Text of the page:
3) The advocates appearing in this appeal recorded a consent order to have the appeal disposed of by written submissions. I have re-evaluated the evidence that were presented before the trial court. I have also considered the rival written submissions. Though the appellant put forward a total of 11 grounds of appeal, those grounds may be disposed of by three main grounds vizly”
4) First, whether the trial magistrate erred in holding that the respondents bank account was accessed by strange mobile numbers other than the number linked to the account.
5) Two, whether the appellant was negligent and or in breach of its contractual obligation to the respondents.
6) Three whether the respondents are entitled to indemnity and to the claim.
7) On the first ground, it is the submission of the appellant that without any evidence before it, in support of the finding that strange numbers were used to access the respondents’ account, the finding must be overturned. The appellant further argued that it tendered evidence showing the contrary. The appellant stated that its expert witness one Wycliffe Tongi (DW1) stated that it was not possible to access the respondents’ account using a different number other than the one linked to the account.
8) The appellant stated that the evidence of DW1 were not controverted. The trial magistrate was accused of disregarding the uncontroverted evidence of DW1. It is the submission of the respondents that they proved their case that the disputed withdrawals were fraudulent and were not effected by the respondents or through the 1st respondent’s phone number.
9) The respondents also argued that the withdrawals took place due to the appellant’s negligence and breach of contract. In the judgment, the learned Principal Magistrate stated the respondents’ bank account was interfered with and money withdrawn from it using different mobile numbers which did not belong to the respondent.
10) It was also stated by the trial court that when the issue was reported to the appellant it transferred back some of the money and blocked the M wallet of the 1st respondent. The trial magistrate further stated that the appellant did not make a follow up to trace and or take action on the owners of the phone numbers that benefited or withdrew the money.
11) After a careful re-evaluation of the evidence, it is clear that the evidence of DW1, an expert seem to suggest that the respondents’ account could only be accessed through the 1st respondent’s phone number which was linked to the account using the PIN. DW1 failed to give details of the phone numbers which accessed the respondents’ account. He also failed to expressly state that the 1st respondent’s phone number was used.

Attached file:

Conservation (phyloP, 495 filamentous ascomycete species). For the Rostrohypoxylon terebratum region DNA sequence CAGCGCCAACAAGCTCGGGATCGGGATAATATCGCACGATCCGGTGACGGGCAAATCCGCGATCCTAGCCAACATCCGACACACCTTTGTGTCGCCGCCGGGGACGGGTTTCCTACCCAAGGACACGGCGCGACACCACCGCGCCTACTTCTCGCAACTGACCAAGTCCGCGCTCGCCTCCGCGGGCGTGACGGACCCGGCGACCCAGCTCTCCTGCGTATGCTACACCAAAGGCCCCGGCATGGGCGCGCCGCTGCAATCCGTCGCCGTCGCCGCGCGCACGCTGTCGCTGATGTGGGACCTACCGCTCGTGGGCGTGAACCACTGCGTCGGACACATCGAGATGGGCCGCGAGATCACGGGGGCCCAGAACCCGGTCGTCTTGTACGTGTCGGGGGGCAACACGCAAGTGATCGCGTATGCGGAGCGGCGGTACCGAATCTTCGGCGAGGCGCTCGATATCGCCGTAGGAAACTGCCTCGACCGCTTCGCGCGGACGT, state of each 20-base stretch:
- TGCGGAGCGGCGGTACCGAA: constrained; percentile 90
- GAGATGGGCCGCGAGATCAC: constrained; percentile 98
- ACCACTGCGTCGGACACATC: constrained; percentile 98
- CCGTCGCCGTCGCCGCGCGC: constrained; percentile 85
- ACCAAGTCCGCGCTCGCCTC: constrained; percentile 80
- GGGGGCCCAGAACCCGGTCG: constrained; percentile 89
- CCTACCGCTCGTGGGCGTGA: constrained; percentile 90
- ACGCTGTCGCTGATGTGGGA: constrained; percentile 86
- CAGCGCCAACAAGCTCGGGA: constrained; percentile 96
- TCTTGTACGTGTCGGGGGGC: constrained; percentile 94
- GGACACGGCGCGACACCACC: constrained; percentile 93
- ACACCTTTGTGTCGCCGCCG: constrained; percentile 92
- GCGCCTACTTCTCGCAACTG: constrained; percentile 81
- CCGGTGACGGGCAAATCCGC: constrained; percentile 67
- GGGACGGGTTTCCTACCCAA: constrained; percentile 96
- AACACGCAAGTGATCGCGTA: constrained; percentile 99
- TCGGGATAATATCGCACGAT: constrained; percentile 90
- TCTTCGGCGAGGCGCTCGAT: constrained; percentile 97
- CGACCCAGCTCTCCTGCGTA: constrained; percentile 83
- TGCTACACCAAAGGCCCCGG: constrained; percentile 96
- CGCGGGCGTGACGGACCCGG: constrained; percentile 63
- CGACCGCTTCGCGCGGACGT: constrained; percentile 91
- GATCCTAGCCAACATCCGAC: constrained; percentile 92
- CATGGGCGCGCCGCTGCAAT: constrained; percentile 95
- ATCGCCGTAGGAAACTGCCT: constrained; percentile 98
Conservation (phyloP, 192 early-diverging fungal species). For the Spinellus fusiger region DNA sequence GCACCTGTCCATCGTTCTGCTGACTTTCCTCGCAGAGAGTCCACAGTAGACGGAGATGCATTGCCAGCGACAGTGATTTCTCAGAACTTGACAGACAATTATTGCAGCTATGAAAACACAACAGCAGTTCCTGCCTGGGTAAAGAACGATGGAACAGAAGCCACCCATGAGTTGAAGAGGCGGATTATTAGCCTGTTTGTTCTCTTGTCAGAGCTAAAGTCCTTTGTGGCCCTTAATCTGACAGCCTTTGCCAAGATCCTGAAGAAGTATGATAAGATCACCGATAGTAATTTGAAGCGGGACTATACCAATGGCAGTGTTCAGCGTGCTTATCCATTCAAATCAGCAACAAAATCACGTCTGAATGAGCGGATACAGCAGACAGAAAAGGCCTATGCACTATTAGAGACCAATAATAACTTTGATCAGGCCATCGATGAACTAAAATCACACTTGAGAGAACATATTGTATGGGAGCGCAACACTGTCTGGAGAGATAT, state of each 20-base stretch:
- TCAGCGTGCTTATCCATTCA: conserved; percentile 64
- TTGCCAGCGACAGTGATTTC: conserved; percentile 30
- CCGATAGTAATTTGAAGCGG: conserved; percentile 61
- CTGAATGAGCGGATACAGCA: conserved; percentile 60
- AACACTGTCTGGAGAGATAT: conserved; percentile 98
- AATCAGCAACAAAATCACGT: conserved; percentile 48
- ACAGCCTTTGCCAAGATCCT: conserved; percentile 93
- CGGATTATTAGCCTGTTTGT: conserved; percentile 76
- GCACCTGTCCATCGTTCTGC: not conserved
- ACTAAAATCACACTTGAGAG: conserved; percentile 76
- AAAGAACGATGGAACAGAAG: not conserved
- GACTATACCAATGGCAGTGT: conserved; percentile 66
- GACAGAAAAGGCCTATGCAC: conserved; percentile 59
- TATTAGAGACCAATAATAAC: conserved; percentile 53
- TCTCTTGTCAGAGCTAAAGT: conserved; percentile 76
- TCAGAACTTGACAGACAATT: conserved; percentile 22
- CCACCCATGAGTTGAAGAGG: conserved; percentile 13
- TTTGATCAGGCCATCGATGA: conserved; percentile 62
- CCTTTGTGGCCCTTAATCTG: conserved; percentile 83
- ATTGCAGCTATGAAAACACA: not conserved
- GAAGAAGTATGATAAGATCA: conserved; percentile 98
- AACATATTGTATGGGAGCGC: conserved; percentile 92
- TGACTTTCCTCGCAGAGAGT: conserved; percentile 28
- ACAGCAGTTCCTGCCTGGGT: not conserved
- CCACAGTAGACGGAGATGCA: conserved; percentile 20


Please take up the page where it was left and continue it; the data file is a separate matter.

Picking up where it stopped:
12) With respect, I am satisfied that in the circumstances of this case and on the basis of the evidence tendered before the trial court, that the learned Principal Magistrate came to the correct conclusion which cannot be faulted on appeal.
13) The second ground is whether the appellant was negligent and in breach of the contractual obligations to the respondents.
14) It is the appellant’s submission that there was no evidence tendered to show that the appellant condoned or authorized access to the respondents’ bank account through unauthorized means.
15) The appellant argued that DW1 demonstrated that the respondents’ account could only be accessed through the 1st respondent’s authorized phone number and PIN.
16) The respondents are of the submission that the appellant did not undertake any serious steps to discover the fraudsters. The documents in form of bank statements which were produced show that a sum of kshs.155,000/= was withdrawn from the respondent’s bank account in a single day and thereafter a sum of ksh.60,044.= was refunded. The appellant categorised the repayment as a reversal.
17) I have already stated that the trial magistrate noted that the appellant acted in a casual manner in dealing with the complaint. It is said the appellant simply did not make a follow up to trace the culprits but it instead made a partial refund and blocked the plaintiffs’ M wallet
18) The evidence and the conduct of the appellant lead to the conclusion that it was negligent and in the process breached the customer-bank contract. The trial magistrate therefore came to the correct conclusion in the matter.
19) The final ground is whether the respondents are entitled to indemnity and the claim. Having established that the appellant was negligent by failing to safeguard its interest as the bank customer, the respondents are entitled to the claim. The trial court properly arrived at its conclusion.
20) In the end, this appeal is found to be without merit. It is dismissed with costs to the respondents.
DATED, SIGNED AND DELIVERED ONLINE VIA MICROSOFT TEAMS AT NAIROBI THIS 8TH DAY OF OCTOBER, 2021.
J. K. SERGON
In the presence of:
……………………………. for the Respondent
……………………….....… for the Appellant